Putting Predictive Analytics to Work

Originally published 7 October 2009

I recently participated in a webcast for Smart Data Collective titled, “Putting Customer Value to Work: What Predictive Analytics Can Do for Your Bottom Line," with James Taylor from Decision Management Solutions, Anne Milley from SAS Institute and Mike Rote from Teradata Corporation.  We discussed how to best use predictive analytics in the decision-making process. In this article, I would like to share what we discussed during the webinar.

Predictive Insight in Telecommunications

It will be very beneficial to examine the use of predictive analytics from the customer life cycle point of view in the telecommunications industry. In my previous article, “What it Takes to be a Real CVM Player,” I mentioned the stages that the customer passes through during his/her life cycle with the company.

In the acquisition phase, you need to target the right customers with the right products at the right rates. The most common acquisition techniques where you can use predictive analytics include:

  • Profiling prospects who visit your website to personalize their experiences,

  • Analysing prospects who are most likely to respond to the offers,

  • Using response modelling to predict which marketing programs will generate the highest response.

Marketers interactively refine these segments, select optimal target lists and deploy the resulting predictive insight into front-line applications.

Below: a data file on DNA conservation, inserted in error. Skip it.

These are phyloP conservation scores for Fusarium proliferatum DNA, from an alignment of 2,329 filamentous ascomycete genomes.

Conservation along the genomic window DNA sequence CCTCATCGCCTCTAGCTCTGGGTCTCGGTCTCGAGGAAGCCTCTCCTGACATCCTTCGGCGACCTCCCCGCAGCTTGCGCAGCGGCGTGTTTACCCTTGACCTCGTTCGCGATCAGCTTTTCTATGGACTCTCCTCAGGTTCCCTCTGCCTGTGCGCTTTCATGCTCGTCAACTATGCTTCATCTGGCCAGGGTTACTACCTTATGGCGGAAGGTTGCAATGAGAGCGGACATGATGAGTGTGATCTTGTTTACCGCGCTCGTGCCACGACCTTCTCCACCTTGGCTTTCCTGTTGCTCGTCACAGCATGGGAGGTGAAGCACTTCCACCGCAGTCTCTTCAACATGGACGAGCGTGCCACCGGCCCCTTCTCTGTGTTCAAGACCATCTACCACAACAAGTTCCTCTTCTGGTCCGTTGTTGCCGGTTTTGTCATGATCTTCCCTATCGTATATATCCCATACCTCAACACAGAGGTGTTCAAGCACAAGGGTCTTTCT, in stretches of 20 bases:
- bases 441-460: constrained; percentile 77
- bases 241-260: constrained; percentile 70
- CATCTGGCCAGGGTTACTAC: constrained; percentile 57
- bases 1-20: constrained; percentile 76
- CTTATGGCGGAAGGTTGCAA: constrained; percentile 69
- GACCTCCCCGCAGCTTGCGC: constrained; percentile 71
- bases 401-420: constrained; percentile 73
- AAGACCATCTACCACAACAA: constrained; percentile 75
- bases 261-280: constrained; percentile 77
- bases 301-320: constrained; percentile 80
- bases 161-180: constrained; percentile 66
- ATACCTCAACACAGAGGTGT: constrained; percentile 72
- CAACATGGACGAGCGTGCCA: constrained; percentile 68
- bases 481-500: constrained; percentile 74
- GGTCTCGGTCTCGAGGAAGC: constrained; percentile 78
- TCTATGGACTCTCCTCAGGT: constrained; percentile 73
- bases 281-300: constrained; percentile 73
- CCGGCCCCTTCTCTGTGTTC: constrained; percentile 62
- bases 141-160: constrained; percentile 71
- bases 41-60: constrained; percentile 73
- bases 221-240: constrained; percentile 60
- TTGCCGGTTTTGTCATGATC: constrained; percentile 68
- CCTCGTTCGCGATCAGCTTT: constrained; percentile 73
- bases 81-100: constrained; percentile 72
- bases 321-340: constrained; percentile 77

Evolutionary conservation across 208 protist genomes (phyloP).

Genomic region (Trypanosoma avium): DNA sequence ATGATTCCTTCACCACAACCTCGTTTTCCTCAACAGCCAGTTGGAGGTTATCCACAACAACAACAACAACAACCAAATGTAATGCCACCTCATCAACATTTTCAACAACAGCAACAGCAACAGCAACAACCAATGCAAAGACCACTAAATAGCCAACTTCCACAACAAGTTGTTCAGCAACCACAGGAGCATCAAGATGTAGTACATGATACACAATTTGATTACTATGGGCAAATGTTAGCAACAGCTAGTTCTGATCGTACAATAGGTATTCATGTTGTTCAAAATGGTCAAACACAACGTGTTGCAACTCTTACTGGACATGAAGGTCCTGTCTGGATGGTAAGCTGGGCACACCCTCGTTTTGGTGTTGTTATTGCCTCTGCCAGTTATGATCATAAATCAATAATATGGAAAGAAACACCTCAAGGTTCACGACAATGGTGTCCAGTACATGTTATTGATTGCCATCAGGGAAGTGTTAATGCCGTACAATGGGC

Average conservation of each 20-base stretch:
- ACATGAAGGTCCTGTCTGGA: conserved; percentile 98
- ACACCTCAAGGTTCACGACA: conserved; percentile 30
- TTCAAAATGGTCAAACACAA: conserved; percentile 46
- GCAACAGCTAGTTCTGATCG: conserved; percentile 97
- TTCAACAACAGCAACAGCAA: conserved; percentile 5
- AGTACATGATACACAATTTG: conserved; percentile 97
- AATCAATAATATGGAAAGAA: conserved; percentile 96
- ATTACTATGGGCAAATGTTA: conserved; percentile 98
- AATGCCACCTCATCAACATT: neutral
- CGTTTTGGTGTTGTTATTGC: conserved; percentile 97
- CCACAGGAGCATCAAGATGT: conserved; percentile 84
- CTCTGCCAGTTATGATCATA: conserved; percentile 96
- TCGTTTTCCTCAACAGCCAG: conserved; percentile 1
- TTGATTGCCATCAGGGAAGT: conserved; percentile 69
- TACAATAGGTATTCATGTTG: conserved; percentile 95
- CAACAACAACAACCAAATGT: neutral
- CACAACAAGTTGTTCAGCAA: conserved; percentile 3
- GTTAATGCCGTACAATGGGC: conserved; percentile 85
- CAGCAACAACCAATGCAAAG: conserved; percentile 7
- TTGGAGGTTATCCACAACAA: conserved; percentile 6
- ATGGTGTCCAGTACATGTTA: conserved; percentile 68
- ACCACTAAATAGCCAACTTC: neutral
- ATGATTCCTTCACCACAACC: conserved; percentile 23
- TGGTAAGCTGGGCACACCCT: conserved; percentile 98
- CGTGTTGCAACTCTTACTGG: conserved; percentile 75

When we look at the value enhancement phase, telecommunications provides various examples about how predictive analytics can be used:

  • Targeted campaigns that predict which customers are likely to respond to a new offer.

  • Segment-migration models which are primarily used in base management activities that predict which customers are likely to migrate to more or less valuable segments.

  • Cross-sell models which predicts the likelihood of buying additional product or service.

  • Up-sell models that determine how likely it is that customer will make an additional investment in a product or service, such as upgrading to a more expensive phone plan.

  • Profitability modelling and optimization techniques which enable operators to understand which customers drive profitability by allocating costs to the processes.

In the retention phase, the most common use of predictive analytics is the churn prevention programs. In the churn management process, you actually develop three models: